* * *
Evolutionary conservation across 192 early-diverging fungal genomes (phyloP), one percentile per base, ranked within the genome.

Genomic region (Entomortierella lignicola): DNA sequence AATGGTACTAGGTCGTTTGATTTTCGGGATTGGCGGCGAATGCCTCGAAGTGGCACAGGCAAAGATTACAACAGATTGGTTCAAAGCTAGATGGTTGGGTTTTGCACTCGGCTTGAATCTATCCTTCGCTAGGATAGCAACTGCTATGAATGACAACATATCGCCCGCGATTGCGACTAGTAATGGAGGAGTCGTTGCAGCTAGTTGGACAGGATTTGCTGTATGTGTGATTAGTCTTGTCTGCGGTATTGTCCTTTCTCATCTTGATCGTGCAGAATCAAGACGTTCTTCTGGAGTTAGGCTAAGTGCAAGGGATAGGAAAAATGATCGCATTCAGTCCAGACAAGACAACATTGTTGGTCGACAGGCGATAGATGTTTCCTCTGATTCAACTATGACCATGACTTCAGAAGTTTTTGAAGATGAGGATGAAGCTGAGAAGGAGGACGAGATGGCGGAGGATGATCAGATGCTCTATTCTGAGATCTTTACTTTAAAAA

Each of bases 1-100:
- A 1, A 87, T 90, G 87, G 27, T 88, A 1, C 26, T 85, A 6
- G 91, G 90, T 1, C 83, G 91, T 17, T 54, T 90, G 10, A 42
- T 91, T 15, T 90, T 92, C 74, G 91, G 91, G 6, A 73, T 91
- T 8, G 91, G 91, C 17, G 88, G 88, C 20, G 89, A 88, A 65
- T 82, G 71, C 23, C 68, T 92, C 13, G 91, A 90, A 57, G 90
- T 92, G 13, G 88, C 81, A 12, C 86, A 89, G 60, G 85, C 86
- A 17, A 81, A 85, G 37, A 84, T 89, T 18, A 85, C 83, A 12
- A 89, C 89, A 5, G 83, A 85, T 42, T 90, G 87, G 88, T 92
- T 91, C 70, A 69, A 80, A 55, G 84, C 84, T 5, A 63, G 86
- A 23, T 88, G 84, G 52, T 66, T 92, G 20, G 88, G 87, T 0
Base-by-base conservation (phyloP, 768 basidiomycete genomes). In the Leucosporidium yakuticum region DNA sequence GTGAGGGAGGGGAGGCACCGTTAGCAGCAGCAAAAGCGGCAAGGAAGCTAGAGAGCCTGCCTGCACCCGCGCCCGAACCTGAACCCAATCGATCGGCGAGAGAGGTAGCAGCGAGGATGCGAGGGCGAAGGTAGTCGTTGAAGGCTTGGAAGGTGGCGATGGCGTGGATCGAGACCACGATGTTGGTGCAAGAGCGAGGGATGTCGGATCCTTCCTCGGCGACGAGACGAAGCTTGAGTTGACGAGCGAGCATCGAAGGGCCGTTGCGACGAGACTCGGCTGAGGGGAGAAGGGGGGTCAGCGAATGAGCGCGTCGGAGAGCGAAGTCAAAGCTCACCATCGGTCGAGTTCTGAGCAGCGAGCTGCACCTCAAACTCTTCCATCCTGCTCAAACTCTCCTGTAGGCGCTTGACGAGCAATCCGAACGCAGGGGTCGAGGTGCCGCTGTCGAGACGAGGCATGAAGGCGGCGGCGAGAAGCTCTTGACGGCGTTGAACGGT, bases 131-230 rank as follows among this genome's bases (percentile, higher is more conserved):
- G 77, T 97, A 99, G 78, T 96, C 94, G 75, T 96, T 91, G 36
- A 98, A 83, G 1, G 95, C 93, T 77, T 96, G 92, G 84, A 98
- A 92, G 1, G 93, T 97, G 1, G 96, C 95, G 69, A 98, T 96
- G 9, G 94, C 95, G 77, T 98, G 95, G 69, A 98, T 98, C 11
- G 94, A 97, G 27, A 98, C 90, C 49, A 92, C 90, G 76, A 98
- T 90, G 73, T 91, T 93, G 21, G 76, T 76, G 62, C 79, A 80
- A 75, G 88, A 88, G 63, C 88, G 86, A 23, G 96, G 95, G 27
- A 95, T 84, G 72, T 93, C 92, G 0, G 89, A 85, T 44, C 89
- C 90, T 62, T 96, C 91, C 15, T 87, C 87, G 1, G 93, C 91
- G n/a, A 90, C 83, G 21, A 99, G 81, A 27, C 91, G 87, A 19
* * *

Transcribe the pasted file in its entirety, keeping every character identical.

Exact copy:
Evolutionary conservation across 192 early-diverging fungal genomes (phyloP), one percentile per base, ranked within the genome.

Genomic region (Entomortierella lignicola): DNA sequence AATGGTACTAGGTCGTTTGATTTTCGGGATTGGCGGCGAATGCCTCGAAGTGGCACAGGCAAAGATTACAACAGATTGGTTCAAAGCTAGATGGTTGGGTTTTGCACTCGGCTTGAATCTATCCTTCGCTAGGATAGCAACTGCTATGAATGACAACATATCGCCCGCGATTGCGACTAGTAATGGAGGAGTCGTTGCAGCTAGTTGGACAGGATTTGCTGTATGTGTGATTAGTCTTGTCTGCGGTATTGTCCTTTCTCATCTTGATCGTGCAGAATCAAGACGTTCTTCTGGAGTTAGGCTAAGTGCAAGGGATAGGAAAAATGATCGCATTCAGTCCAGACAAGACAACATTGTTGGTCGACAGGCGATAGATGTTTCCTCTGATTCAACTATGACCATGACTTCAGAAGTTTTTGAAGATGAGGATGAAGCTGAGAAGGAGGACGAGATGGCGGAGGATGATCAGATGCTCTATTCTGAGATCTTTACTTTAAAAA

Each of bases 1-100:
- A 1, A 87, T 90, G 87, G 27, T 88, A 1, C 26, T 85, A 6
- G 91, G 90, T 1, C 83, G 91, T 17, T 54, T 90, G 10, A 42
- T 91, T 15, T 90, T 92, C 74, G 91, G 91, G 6, A 73, T 91
- T 8, G 91, G 91, C 17, G 88, G 88, C 20, G 89, A 88, A 65
- T 82, G 71, C 23, C 68, T 92, C 13, G 91, A 90, A 57, G 90
- T 92, G 13, G 88, C 81, A 12, C 86, A 89, G 60, G 85, C 86
- A 17, A 81, A 85, G 37, A 84, T 89, T 18, A 85, C 83, A 12
- A 89, C 89, A 5, G 83, A 85, T 42, T 90, G 87, G 88, T 92
- T 91, C 70, A 69, A 80, A 55, G 84, C 84, T 5, A 63, G 86
- A 23, T 88, G 84, G 52, T 66, T 92, G 20, G 88, G 87, T 0
Base-by-base conservation (phyloP, 768 basidiomycete genomes). In the Leucosporidium yakuticum region DNA sequence GTGAGGGAGGGGAGGCACCGTTAGCAGCAGCAAAAGCGGCAAGGAAGCTAGAGAGCCTGCCTGCACCCGCGCCCGAACCTGAACCCAATCGATCGGCGAGAGAGGTAGCAGCGAGGATGCGAGGGCGAAGGTAGTCGTTGAAGGCTTGGAAGGTGGCGATGGCGTGGATCGAGACCACGATGTTGGTGCAAGAGCGAGGGATGTCGGATCCTTCCTCGGCGACGAGACGAAGCTTGAGTTGACGAGCGAGCATCGAAGGGCCGTTGCGACGAGACTCGGCTGAGGGGAGAAGGGGGGTCAGCGAATGAGCGCGTCGGAGAGCGAAGTCAAAGCTCACCATCGGTCGAGTTCTGAGCAGCGAGCTGCACCTCAAACTCTTCCATCCTGCTCAAACTCTCCTGTAGGCGCTTGACGAGCAATCCGAACGCAGGGGTCGAGGTGCCGCTGTCGAGACGAGGCATGAAGGCGGCGGCGAGAAGCTCTTGACGGCGTTGAACGGT, bases 131-230 rank as follows among this genome's bases (percentile, higher is more conserved):
- G 77, T 97, A 99, G 78, T 96, C 94, G 75, T 96, T 91, G 36
- A 98, A 83, G 1, G 95, C 93, T 77, T 96, G 92, G 84, A 98
- A 92, G 1, G 93, T 97, G 1, G 96, C 95, G 69, A 98, T 96
- G 9, G 94, C 95, G 77, T 98, G 95, G 69, A 98, T 98, C 11
- G 94, A 97, G 27, A 98, C 90, C 49, A 92, C 90, G 76, A 98
- T 90, G 73, T 91, T 93, G 21, G 76, T 76, G 62, C 79, A 80
- A 75, G 88, A 88, G 63, C 88, G 86, A 23, G 96, G 95, G 27
- A 95, T 84, G 72, T 93, C 92, G 0, G 89, A 85, T 44, C 89
- C 90, T 62, T 96, C 91, C 15, T 87, C 87, G 1, G 93, C 91
- G n/a, A 90, C 83, G 21, A 99, G 81, A 27, C 91, G 87, A 19